A new partnership between Metro Transit and Hourcar is allowing members of the car-sharing organization to use their Go-To transit cards to access Hourcar vehicles anywhere in its metro area network, making it easier to seamlessly switch between transit and car sharing.

Hourcar users previously had to carry a specially designed key fob to unlock their pre-reserved vehicles. Now, they can just scan a card reader and drive.

While the change to a single-access smart card might seem insignificant, it is an incremental step that could pave the way to a more integrated system that would allow commuters to use one card to pay fares, fees and more easily hop from one mode of transportation to another.

Go-To cards already allow commuters to switch between the metro area’s transit systems, but allowing commuters to use one pass to access multiple forms of transportation is unprecedented in the United States, said Art Guzzetti, vice president of policy for the American Public Transportation Association.

“The Twin Cities is one of the pioneers,” he said. “We are now more geared to a quick card flash and cashless travel. Why have one flash pass for one mode of travel and another for another. Can’t you have one card that works for all of them? Many people are aspiring to this and there is a movement toward this. The rest of the country will be watching the Twin Cities.”

“We wanted to integrate with Metro Transit since so many people already have these cards, and we wanted to make it as seamless as possible to switch between modes,” said Megan Hansen, Hourcar’s program manager. “You might not always have your keys with you, but you always have your transit card. We think that is how we will get more people to give up their car and switch to a multimodal lifestyle. Having one card, especially one you already have, will make it really easy for people.”

The partnership officially goes live Monday, but some Hourcar members were able to take advantage of it during a soft launch last week.

Jean James, of St. Paul, took a Green Line train from downtown St. Paul to the Spruce Tree Center at University and Snelling avenues where on Friday morning she tagged her Go-To card to a transponder inside a maroon Honda Civic, then drove off for a day of shopping in the Uptown area of Minneapolis.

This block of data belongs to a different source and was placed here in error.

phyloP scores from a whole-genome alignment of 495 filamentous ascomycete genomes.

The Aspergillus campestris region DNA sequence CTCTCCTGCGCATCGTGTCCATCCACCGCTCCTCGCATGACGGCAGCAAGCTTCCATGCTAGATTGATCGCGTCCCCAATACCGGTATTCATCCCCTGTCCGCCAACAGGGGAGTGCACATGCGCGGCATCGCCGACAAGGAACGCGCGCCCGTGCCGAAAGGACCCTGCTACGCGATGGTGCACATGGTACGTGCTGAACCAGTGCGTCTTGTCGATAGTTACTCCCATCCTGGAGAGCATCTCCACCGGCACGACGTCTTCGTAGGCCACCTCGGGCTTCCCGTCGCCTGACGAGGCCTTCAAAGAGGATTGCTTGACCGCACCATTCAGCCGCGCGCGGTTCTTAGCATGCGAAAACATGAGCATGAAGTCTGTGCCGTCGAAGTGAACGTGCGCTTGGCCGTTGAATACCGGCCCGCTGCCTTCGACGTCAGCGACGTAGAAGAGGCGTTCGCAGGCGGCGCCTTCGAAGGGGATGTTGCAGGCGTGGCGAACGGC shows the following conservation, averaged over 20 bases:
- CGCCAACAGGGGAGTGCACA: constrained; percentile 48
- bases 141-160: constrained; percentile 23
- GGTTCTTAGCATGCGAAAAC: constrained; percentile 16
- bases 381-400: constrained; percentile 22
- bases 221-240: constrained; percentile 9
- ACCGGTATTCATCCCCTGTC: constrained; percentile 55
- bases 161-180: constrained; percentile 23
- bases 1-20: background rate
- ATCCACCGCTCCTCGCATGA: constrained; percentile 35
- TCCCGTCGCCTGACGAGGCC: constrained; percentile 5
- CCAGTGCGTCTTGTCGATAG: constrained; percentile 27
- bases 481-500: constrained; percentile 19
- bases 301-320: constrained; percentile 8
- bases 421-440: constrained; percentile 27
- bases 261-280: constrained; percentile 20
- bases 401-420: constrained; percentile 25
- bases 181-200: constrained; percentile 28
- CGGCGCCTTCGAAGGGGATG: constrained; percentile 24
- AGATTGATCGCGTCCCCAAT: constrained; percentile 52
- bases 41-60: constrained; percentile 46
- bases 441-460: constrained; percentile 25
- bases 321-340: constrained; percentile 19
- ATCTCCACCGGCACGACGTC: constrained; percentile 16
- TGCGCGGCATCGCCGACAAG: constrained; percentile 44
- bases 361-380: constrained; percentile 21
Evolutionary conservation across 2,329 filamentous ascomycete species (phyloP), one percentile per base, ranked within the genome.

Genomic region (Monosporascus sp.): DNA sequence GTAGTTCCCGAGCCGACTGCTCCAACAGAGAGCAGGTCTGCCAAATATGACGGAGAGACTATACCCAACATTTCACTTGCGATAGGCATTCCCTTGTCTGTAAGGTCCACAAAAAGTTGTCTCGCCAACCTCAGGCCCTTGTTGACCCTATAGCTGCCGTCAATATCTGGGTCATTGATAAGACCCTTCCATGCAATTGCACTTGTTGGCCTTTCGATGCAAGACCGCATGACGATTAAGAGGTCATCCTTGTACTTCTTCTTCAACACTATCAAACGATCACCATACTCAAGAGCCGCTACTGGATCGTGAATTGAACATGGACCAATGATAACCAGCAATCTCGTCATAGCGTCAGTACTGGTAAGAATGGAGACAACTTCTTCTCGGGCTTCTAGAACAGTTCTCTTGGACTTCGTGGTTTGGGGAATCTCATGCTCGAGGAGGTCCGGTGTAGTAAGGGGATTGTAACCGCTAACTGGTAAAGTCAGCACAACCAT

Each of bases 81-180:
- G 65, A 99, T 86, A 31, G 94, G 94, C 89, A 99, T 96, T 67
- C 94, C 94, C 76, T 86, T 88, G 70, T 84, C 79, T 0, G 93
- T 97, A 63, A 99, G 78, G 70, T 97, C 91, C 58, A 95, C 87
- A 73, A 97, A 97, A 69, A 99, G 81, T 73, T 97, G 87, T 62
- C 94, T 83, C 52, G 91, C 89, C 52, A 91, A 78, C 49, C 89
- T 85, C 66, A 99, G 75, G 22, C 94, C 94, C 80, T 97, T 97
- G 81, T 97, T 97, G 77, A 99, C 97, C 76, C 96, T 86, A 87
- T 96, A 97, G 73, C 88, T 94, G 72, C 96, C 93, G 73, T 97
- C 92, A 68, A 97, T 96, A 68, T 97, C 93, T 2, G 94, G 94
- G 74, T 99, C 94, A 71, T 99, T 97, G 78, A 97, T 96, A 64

“This is going to be nice,” said James, who after 40 years of owning a car gave it up last year and now uses public transportation and Hourcar to get around. Pointing to her Go-To card, she said, “I always have this. The buses, the trains, the car, now I can just swipe things. I can keep track of all my transportation costs in one place.”

Hourcar, a program of the Neighborhood Energy Connection, is believed to be the first car sharing organization in the United States to enter into a partnership with a transit agency, Hansen said.

Hourcar used a federal grant administered by the Met Council to upgrade technology and install transponders capable of reading chips that are embedded in Metro Transit’s Go-To, U-Pass, College Pass and Metropass cards in vehicles parked at 60 locations.

Hourcar has about 2,500 members in the Twin Cities, and a survey conducted by the car-sharing organization last year found that nearly 90 percent of members have transit cards.

That, plus the fact that Metro Transit has allowed Hourcar to park vehicles at some of its light-rail platforms and transit centers over the past 10 years played a role in the newly formed partnership, said Adam Mehl, a marketing development specialist for Metro Transit.

“The goal of the project is to reduce barriers to accessing different modes,” Mehl said. “They [Hourcar members] already have Go-To cards in their pockets. Now they can have as close to instantaneous access to a vehicle without having to have Hourcar send out a special key or fob. It lowers the barrier of entry.”

There have no plans to expand to other car-sharing services, such at Car2Go or Zipcar, in the metro at this time.

Total integration is still a long ways off, Guzzetti said, as there are technical and financial policy issues to be ironed out. For now, Hourcar members will still have to pay their rental and membership charges separately, but the partnership could be the seed of something to blossom. Eventually it could lead to integrated fare payment, Mehl said.

Greg Griffin of the Texas A&M Transportation Institute called the move “innovative” in the United States and sees the concept as one of many ways transportation systems are beginning to merge. He pointed to a pilot study in Berkeley, Calif., tackling parking and congestion issues by offering free bus passes and deeply discounted car sharing benefits to get people to leave their cars at home. The goal was to remove or reduce the pay barrier to the use of transit and car sharing. Results showed an increase in transit use, bicycling, car sharing and a drop in the number of people who drove alone.

“The availability of car sharing options reduce people’s anxiety about using other modes other than a personal car,” he said.

Frank Douma, a research fellow who studies transportation policy at the U’s Humphrey School of Public Affairs, said the goal of being able to use one card for multiple transit uses has been the holy grail.

“The idea of car sharing works best when you give tools for mobility in the transportation toolbox,” Douma said. “Otherwise you deal with two applications and two fobs. Now with one-stop shopping, you can choose the mode you want at a particular time, you are more confident that you can give up your car. This lowers the hurdles to overcome.”